DDE is finally dead ... what took Microsoft so long?

Microsoft has finally admitted what was obvious to everyone else, that the DDE part of Office is dangerous and should be disabled.

The latest patches have finally provided a way to disable the DDE feature in Office, either completely or in part.  Something that’s looooong overdue.


There are two main ways for Office programs to exchange information (e.g.  add an Excel worksheet into a Word document).

DDE or Dynamic Data Exchange was the original Office method.

OLE or Object Linking and Embedding replaced DDE many years ago,

DDE should be dead like the proverbial parrot.  It’s a hackers dream and has been used to infect computers for years.  Every time a new DDE exploit is found, Microsoft patches this old technology.


Once you’ve installed the December 2017 security updates for Office 2016, 2013, 2010 and 2007   DDE is disabled.

Restoring DDE

For the vast majority, DDE is not needed and the new default won’t make any difference to the way you use Office.

If you need DDE for some purpose, go into the Registry to enable it fully or, better, use the new ‘middle path’ which stops new programs starting.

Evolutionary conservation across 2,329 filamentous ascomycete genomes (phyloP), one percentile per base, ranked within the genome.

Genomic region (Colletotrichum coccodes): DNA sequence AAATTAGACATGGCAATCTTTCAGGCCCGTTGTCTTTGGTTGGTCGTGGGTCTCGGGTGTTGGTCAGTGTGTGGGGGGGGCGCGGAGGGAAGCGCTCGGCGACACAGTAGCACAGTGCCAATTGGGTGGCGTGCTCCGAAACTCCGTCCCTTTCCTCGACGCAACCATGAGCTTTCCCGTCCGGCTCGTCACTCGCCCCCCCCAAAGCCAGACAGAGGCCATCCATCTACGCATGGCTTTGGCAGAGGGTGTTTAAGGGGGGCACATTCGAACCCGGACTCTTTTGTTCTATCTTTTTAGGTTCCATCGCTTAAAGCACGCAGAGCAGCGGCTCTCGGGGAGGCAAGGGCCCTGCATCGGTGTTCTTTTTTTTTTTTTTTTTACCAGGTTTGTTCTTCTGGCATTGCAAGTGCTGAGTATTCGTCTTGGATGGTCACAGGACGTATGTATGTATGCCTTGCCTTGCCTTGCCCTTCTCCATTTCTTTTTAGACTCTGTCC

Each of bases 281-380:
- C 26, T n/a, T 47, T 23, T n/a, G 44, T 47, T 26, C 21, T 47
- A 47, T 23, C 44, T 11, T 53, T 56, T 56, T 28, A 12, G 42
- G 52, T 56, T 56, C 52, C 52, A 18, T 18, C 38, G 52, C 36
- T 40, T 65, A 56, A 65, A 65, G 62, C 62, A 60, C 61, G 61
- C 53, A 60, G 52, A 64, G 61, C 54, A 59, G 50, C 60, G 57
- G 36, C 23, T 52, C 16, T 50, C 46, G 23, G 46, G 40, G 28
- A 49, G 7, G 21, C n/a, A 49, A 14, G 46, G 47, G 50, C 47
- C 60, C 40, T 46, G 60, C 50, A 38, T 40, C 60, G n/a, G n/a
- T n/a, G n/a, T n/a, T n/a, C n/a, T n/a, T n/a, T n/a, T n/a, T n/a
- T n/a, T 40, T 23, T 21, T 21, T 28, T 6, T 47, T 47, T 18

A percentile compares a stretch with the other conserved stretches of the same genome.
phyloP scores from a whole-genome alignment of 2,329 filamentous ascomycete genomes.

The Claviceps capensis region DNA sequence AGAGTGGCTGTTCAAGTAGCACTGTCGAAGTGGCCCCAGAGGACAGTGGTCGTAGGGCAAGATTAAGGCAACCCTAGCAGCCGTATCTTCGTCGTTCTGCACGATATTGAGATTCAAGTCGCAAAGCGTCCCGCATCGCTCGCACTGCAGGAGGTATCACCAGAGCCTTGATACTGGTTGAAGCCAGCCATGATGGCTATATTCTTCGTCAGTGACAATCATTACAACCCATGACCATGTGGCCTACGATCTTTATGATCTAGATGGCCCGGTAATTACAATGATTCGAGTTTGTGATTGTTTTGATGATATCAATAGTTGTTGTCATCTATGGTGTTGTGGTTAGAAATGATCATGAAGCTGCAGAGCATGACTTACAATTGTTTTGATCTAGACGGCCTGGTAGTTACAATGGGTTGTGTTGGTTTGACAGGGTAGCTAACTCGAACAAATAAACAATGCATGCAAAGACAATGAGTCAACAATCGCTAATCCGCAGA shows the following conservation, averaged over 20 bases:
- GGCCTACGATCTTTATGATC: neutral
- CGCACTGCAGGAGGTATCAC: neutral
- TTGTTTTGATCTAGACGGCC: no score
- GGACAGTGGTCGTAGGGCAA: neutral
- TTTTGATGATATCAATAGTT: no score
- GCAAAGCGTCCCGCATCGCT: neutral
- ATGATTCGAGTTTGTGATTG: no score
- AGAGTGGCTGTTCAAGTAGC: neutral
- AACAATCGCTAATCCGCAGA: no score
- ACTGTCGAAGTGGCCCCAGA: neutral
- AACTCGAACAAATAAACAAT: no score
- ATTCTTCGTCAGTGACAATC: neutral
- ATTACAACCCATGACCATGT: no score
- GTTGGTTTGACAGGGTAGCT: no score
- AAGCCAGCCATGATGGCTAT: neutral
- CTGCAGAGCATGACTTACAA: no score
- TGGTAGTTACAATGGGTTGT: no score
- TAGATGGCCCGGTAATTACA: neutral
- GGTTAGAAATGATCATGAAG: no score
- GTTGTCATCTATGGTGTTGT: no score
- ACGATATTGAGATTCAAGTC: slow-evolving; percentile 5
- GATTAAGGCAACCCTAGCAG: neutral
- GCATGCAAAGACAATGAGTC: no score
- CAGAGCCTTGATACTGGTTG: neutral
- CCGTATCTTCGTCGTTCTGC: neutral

Replace <version> with the internal version for Office:
Office 2016=16.0  Office 2013=15.0  Office 2010=14.0 Office 2007=12.0

Create or use the key  AllowDDE   a DWORD value:

0: Disables DDE  The new default setting after you install the Dec. 2017 update.  Leave DDE disabled unless you have a specific reason for letting it work.
1: Allows DDE requests but only to an already running program.  DDE can’t launch another executable program.
2: Fully allow DDE requests, NOT recommended unless you’re really sure.

What took Microsoft so long?

This option should have been available for a long time.  Microsoft appears to be reluctant to drop DDE because it would be an admission of the security problems inherent in the technology.

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